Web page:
“If you spend too much time thinking about a thing, you’ll never get it done. Make at least one definite move daily toward your goal.” – Bruce Lee.
The development of focused relationships with partners, allies and networks is a greater driver of innovation than countless rounds of internal brainstorming and intranet posts asking for everyone to be a bit more creative. Yet often individuals and companies cannot get over that first collaborative relationship step and move towards acting, testing and building something new, that could be greater than the sum of their two parts. Bruce Lee, knew a thing or two about the need to act and not just think.
Innovation Is Driven By Partnerships –
And so it is with business partners and marketing allies.
Unless, we take action and start a fresh conversation and to then test and build momentum, it is impossible to move the personal and organisational relationships forward. Valuable relationships are built on a level of trust that can only be created through increased levels of two way communication and a belief that the other party will ‘do what they say they are going to do’. Momentum is critical. My approach is that companies who really want to innovate should partner and that this should start with simple first dates – not marriages. Having a new conversation with someone who knows stuff that you don’t can speed up your innovation opportunities and open up new ways of thinking about your market, technology, customers and brand. The entertainment industries, aeronautical and automotive industries thrive on building smart collaborative relationships. Henry Chesbrough famously identified Hollywood and the tech industry of Silicon Valley as the epitome of open innovation in this famous piece published in 2003. Innovation, he noted, is built on fluid networks and connections, with big corporate backers constantly mixing and finding new small company talent and ideas from outside rather than inside their structures. Brands such as Xerox may have come up with great ideas but without a network of collaborative partners they failed to commercialise them successfully. And Derek Johnson too, in his excellent book Media Franchising, shows how content and rights owners use licensing and franchising to create new revenues from existing properties and brands. Google, Apple, Disney, Samsung, Universal Music and Marvel are companies built not just on great creative ideas and talent (which of course they have) but on powerful connections, networks and collaboration.
Jason Davis – How Innovative Companies Collaborate (Forbes Magazine)
What prevents marketers from building better partnerships to drive their innovation?
In this recent piece in Forbes, Jason Davis of INSEAD offers a useful view of what works and what doesn’t. His research shows the existence of collaborative eco-systems in Silicon Valley, often formed of three different organisations working in a close triangle of collaboration, co-developing new technologies and products. Three is indeed a magic number. He notes that firstly, great collaborative innovation partnerships shared leading the relationships. Rather than one party ‘managing’ the other the driving responsibilities alternated between the partners, depending on the project. Secondly, Davis identifies that the best innovation partnerships involve a ‘cycling’ of collaboration with often successive twosome partner activity in a partnership group of three companies (Microsoft-CISCO-Intel, being one example). Such agile cycling of partnering activity creates a constant flow of new ideas and helps overcome the need to micro-manage the relationships (as traditional procurement approaches to partnering is often wont to do…) Thirdly, in a nod to a lean type approach, there is a focus in these successful partnership on just one or two partner initiatives at a time to avoid pressures on resources and delivery.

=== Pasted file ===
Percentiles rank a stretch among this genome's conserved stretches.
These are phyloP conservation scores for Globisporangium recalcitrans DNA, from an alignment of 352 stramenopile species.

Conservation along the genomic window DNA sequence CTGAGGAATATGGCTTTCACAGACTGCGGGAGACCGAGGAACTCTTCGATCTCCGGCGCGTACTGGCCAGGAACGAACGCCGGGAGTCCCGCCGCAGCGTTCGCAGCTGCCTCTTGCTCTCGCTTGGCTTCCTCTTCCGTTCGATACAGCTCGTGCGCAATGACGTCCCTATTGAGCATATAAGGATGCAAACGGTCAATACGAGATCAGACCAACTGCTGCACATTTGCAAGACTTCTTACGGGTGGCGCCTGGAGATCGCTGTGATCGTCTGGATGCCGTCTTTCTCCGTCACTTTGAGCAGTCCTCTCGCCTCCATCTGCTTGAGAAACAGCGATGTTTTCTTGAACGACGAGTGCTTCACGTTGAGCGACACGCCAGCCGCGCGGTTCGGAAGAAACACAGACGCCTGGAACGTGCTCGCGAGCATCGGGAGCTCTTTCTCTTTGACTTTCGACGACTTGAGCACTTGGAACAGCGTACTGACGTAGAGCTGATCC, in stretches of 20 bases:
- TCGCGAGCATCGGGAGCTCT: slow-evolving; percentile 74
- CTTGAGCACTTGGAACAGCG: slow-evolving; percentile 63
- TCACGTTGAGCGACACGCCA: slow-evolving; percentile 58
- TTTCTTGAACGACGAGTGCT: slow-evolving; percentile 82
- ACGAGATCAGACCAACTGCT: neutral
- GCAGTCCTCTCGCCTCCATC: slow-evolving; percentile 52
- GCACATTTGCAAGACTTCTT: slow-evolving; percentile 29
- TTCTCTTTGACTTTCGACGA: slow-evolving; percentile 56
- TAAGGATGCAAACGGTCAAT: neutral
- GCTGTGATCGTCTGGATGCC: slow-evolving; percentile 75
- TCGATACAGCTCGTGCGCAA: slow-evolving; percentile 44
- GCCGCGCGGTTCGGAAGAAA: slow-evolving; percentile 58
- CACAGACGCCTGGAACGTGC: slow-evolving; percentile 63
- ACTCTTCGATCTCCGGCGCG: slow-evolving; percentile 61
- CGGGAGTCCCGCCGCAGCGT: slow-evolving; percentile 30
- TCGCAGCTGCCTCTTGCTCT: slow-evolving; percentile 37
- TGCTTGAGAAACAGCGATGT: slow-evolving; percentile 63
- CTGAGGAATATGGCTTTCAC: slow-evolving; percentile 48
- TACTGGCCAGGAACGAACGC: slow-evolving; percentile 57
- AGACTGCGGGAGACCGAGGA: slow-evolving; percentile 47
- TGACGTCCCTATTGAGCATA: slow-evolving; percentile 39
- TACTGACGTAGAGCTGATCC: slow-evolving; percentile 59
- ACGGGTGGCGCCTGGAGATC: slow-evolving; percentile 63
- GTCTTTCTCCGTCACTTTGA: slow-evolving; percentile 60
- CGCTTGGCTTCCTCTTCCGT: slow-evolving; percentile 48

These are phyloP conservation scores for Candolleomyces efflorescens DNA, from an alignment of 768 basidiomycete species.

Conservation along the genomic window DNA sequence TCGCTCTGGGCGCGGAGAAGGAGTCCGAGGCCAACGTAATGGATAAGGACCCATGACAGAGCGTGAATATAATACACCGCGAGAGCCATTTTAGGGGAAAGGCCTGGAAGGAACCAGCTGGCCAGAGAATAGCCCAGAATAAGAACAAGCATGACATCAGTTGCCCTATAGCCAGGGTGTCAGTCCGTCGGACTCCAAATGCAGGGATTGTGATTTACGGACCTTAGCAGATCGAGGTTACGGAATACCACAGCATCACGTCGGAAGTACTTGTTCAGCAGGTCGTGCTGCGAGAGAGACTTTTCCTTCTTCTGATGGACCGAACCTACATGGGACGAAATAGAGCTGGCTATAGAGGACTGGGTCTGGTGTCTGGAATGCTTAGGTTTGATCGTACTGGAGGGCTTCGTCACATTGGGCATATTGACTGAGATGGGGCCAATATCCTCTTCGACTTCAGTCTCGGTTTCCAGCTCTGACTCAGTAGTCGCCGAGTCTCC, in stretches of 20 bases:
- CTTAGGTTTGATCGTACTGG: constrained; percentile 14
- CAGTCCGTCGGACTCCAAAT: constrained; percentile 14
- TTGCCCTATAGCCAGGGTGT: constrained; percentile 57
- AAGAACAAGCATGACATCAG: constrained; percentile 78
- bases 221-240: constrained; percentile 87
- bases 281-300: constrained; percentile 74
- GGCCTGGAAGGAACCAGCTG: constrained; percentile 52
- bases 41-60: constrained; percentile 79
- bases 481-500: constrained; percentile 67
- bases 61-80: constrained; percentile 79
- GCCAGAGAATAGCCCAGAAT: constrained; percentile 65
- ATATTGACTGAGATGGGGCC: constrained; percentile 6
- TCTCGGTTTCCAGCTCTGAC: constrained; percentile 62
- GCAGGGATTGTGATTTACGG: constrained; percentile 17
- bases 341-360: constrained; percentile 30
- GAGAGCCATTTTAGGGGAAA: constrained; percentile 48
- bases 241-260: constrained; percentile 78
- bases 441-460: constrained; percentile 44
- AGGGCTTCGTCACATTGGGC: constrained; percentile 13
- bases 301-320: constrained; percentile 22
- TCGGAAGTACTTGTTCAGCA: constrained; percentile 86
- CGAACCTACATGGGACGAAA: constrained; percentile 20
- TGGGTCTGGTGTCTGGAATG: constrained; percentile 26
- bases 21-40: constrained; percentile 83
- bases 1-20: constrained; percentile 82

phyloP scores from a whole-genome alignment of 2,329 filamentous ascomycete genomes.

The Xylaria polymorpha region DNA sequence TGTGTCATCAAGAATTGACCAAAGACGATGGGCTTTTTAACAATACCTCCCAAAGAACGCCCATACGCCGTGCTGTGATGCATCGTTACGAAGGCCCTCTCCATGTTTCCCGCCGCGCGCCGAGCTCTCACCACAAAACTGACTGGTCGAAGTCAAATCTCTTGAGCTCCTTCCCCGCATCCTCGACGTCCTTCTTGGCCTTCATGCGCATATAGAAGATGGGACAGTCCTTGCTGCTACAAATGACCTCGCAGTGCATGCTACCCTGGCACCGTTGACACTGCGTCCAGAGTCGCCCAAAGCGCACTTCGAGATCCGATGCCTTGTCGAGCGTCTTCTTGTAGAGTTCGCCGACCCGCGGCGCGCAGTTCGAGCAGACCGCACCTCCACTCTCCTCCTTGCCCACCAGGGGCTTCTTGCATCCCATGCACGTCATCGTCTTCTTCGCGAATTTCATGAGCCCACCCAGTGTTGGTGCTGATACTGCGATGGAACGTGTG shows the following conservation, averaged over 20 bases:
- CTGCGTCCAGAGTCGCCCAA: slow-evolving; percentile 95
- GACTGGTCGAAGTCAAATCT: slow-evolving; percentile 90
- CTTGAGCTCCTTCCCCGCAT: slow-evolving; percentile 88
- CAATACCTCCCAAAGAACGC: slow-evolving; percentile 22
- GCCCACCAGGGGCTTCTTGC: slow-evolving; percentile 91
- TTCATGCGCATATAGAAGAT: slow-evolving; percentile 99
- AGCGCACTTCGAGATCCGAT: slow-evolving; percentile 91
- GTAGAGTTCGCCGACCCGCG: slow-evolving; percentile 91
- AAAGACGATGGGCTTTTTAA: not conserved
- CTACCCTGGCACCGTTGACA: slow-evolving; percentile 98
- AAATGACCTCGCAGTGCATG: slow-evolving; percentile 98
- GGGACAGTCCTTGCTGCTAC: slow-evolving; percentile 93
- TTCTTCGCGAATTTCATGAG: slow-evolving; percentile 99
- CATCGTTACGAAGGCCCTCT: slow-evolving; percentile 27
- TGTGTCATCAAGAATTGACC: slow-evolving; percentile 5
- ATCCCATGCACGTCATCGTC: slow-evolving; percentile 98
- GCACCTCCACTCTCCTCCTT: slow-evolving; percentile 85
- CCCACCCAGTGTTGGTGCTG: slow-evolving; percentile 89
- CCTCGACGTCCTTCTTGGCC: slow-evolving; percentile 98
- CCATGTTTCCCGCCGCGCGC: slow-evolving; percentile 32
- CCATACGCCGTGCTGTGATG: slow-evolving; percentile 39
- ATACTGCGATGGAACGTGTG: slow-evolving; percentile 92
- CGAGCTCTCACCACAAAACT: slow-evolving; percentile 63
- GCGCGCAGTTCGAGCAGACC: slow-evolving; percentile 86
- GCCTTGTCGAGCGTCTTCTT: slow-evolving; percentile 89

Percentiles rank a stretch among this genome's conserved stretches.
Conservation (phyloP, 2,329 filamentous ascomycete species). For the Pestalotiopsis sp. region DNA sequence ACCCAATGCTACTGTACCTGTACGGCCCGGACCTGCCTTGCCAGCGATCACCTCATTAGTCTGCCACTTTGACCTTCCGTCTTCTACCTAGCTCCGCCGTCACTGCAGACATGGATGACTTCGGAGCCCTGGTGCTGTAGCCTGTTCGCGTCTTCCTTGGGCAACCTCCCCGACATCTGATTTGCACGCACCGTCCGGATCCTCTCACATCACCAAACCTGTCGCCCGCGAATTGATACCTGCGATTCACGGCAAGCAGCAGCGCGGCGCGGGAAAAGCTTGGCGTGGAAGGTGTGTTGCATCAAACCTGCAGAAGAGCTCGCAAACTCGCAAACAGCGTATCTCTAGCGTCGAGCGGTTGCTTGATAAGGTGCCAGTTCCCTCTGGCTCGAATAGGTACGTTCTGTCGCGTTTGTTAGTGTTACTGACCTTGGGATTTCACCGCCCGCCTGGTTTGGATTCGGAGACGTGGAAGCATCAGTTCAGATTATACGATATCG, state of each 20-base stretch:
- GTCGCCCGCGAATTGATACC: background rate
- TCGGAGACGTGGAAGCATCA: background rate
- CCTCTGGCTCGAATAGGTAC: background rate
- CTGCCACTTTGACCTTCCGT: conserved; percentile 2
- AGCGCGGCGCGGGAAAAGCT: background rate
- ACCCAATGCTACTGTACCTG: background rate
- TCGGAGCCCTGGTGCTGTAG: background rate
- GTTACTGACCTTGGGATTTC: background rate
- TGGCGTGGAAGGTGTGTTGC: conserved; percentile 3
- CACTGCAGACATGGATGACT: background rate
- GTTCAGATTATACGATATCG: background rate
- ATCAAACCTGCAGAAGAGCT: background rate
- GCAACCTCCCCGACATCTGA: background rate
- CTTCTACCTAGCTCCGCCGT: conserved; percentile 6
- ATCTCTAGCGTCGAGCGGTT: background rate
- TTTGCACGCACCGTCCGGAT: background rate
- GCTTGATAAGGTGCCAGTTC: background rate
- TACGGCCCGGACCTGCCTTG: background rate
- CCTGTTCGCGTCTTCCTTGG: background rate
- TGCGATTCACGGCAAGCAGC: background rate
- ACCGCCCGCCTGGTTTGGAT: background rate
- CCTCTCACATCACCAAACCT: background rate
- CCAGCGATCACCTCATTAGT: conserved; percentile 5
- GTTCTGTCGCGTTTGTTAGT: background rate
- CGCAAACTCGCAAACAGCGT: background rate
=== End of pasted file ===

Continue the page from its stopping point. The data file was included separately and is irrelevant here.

Previous research into partnerships by Hamel & Prahlahad and Moss Kanter and the excellent research by GE Innovation Barometer continually highlight that it is successful personal 121 working relationships and conflict management ability that make partnerships work. A lack of trust, a clash of styles, an aggressive tone, conflicting objectives and a rush to delivering immediate sales benefit are the quickest ways to poison a partnership well that could deliver so much. And likewise, Davis also notes the presence of good faith and confidence in the most successful partnership relationships.
Partnerships Start With First Dates Not Marriage Proposals
A key to getting partnership work started is to have the right conversation and then agreeing simple ‘first dates’ – the low cost, low resource initial work designed primarily to prove the people and organisations can actually work together. But rather than kick starting simple, low cost projects with third parties to test how we work together there is a dangerous tendency for over blown, complex and expensive partnership projects rushed through to fill commercial holes. Many potentially rewarding relationships are doomed as they are built in haste with unreasonable expectations on unstable foundations.
Partnerships need to be started in a lean and flexible way, one simple and measured step at a time. To paraphrase the Zen philosopher Morita, sometimes, by aiming at smaller goals, we can actually achieve more. Or, as an old boss in TV once told me, ‘Andrew, we’re starting off with a first date – not a marriage proposal’.
To see the full article by Davis see here.
For more on relationship building please see To Sell Is Human Does Collaboration Make Us Superhuman?
For more on how I can help your organisation or team to find, build and plan smarter partnerships and collaboration (including Marketing and Innovation Workshops and Cafes) please visit Benchstone or contact me – here.